However, she isn’t the problem. The group home is the problem. There has been another guest over here recently, someone has been stealing water out of our front hose bib. I’ve caught him in the act more than once. It’s not that I mind the occasional bottle filling, what I do mind is these intruders leaving the valve open and letting water run out all over the yard for days, costing me hundreds of dollars in wasted water because I don’t know someone else left the tap on.
The more recent visitor has complained that the water isn’t available to the residents of the group home. I don’t know how true that is, but it would explain the visits to fill bottles before setting out on a daily meander. A daily meander that probably shouldn’t be carried on unsupervised if the individual in question is just going to wander onto private property and take things.
The management of the group home is being paid by the caretakers (family or state, whoever they are) of the residents to keep staff in residence to assist these people with their daily needs. They are being paid and then they let their charges roam freely about the neighborhood. Let them annoy neighbors with their demands which remain unsatisfied by the people who are being paid to take care of them. Externalize costs, internalize profits.
What do they care? They’re making money. So what if the lives of the neighbors are impacted by their dereliction of duty?
The original owner of the house, a man I knew, had his own problems that impacted the neighborhood. He ran an automotive shop out of his garage, and this aggravated a lot of neighbors. The difference here is, if one of us wanted to talk to him, we knew where he lived and could take up our complaints with him or have the city intercede on our behalf.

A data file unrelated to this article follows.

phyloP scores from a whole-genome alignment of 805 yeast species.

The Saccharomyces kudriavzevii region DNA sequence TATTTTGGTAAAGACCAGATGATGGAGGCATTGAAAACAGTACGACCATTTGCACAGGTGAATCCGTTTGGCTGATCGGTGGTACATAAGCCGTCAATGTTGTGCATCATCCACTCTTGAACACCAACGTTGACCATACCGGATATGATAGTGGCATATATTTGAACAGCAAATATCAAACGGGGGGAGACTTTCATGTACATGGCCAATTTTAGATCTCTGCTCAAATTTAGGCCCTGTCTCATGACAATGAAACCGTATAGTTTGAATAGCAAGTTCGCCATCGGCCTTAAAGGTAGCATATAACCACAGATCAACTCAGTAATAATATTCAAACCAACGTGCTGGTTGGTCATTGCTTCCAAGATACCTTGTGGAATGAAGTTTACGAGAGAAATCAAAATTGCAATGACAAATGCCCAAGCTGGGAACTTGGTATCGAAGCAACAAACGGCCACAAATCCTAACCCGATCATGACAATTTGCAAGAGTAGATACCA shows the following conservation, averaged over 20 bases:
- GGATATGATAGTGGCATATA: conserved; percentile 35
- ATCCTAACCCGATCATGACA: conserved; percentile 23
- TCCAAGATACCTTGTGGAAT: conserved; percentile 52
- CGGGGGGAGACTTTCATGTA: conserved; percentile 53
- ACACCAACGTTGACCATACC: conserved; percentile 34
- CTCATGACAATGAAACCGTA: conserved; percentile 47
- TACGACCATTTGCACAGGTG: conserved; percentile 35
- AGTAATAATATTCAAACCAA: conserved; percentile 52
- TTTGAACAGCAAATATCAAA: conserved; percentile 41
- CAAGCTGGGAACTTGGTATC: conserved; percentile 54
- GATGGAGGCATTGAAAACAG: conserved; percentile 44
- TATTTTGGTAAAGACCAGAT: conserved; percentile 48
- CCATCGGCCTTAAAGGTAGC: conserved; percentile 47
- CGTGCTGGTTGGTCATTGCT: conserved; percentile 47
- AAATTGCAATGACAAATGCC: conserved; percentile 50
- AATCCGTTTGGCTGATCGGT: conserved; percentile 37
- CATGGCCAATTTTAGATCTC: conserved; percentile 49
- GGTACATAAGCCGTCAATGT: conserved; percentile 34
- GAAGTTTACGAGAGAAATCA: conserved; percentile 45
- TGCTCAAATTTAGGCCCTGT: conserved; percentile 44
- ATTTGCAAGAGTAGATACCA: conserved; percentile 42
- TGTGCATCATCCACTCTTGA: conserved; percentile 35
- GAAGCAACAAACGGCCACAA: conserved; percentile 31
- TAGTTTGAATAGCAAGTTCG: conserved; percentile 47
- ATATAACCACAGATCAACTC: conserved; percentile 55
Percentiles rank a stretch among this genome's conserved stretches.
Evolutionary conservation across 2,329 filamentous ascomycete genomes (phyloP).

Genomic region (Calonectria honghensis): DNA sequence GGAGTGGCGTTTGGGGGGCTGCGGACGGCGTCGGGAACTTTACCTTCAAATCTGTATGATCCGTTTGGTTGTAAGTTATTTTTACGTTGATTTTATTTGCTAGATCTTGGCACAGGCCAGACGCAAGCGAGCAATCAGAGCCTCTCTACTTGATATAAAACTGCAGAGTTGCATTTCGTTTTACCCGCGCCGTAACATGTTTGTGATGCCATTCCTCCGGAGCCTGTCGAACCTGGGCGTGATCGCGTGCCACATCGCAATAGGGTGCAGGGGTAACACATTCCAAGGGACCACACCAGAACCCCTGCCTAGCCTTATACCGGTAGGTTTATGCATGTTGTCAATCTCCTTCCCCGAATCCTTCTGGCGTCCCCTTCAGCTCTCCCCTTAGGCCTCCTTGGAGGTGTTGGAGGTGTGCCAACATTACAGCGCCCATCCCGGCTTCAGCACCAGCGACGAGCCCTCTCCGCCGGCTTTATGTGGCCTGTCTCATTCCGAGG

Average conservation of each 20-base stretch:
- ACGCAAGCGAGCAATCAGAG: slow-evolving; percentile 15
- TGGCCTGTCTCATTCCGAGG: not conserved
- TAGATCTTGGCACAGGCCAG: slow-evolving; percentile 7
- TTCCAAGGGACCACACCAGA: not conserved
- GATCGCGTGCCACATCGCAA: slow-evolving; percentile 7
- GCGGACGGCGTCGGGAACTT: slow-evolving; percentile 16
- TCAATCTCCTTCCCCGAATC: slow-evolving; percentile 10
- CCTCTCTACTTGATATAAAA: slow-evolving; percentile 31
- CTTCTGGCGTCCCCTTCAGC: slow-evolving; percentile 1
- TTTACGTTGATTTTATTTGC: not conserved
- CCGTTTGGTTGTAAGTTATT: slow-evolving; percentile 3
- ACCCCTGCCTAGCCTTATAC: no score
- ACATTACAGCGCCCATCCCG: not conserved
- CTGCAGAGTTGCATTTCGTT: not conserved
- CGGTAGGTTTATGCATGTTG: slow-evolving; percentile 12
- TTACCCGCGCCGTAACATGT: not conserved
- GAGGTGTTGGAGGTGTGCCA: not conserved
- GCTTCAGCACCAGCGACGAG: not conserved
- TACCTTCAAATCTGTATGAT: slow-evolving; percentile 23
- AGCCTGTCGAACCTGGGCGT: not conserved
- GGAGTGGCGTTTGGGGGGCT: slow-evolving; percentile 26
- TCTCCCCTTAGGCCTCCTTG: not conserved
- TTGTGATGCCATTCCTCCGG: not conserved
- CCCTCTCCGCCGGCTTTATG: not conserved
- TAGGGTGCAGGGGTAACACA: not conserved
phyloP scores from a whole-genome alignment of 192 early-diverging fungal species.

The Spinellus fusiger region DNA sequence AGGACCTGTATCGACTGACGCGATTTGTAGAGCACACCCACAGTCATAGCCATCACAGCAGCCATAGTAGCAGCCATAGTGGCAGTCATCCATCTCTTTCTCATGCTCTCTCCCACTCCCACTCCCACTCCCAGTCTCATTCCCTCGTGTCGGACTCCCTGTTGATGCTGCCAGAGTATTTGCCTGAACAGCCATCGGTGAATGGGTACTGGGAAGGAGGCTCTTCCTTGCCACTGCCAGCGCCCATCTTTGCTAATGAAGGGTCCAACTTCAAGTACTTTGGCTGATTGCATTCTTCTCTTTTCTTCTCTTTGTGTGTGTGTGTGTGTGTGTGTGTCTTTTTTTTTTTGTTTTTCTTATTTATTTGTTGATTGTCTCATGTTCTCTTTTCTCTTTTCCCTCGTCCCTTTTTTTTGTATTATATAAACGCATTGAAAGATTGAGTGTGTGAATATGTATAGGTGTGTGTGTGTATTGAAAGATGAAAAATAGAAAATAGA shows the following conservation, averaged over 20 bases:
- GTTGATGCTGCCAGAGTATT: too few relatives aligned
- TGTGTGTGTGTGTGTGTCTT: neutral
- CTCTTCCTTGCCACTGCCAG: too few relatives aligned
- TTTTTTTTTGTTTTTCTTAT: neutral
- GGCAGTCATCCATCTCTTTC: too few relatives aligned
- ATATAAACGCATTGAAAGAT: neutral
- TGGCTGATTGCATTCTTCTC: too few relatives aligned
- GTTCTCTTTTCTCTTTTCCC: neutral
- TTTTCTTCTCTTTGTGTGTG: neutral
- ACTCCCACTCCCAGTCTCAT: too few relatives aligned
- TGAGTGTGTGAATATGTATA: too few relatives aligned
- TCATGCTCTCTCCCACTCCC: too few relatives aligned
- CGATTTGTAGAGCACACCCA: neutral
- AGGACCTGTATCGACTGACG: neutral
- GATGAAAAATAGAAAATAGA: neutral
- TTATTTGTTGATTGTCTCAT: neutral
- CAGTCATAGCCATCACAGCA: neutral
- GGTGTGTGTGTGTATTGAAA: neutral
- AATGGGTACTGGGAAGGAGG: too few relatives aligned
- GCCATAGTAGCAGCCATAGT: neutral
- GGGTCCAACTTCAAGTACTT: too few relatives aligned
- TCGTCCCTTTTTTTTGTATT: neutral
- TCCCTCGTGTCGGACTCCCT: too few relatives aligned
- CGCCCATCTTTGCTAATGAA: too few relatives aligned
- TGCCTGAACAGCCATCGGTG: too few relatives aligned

After he lost/sold the house it has passed through several hands, none of them good hands. We’ve joked over the years about the quality of the neighbors gradually becoming more hellish. First it was a migrant workers home, packed full of dozens of people. Then it was a gang den, a drug dealer’s delivery center, and now it is the cannibal’s house. They should be exhuming body parts out of the backyard any day now unless the final form of derelict property owner, a flame-enshrouded pitchfork wielder, turns the property into a gateway to Hell itself and swallows it and the neighborhood whole. How I miss the days when it was just broken down cars sitting in the driveway across the street.
Now there is the weekly visit from police/EMS/HHS, lights flashing, sirens blaring at all hours of the day and night. All because the management of the group home, Grace & Mercy Supervised Living, doesn’t have a presence in the neighborhood that can be held to account for their dereliction. The owners of the venture fled with the the proceeds, the company now in arrears. Just another Trump, just another Kushner, just another slumlord profiting off the misery of others, leaving the real work for other people to do.
No wonder that child in the park couldn’t understand what I was doing. None of the people who are held up as behavioral examples for him to model would ever stoop to doing real work in public, especially if they weren’t being paid to do it.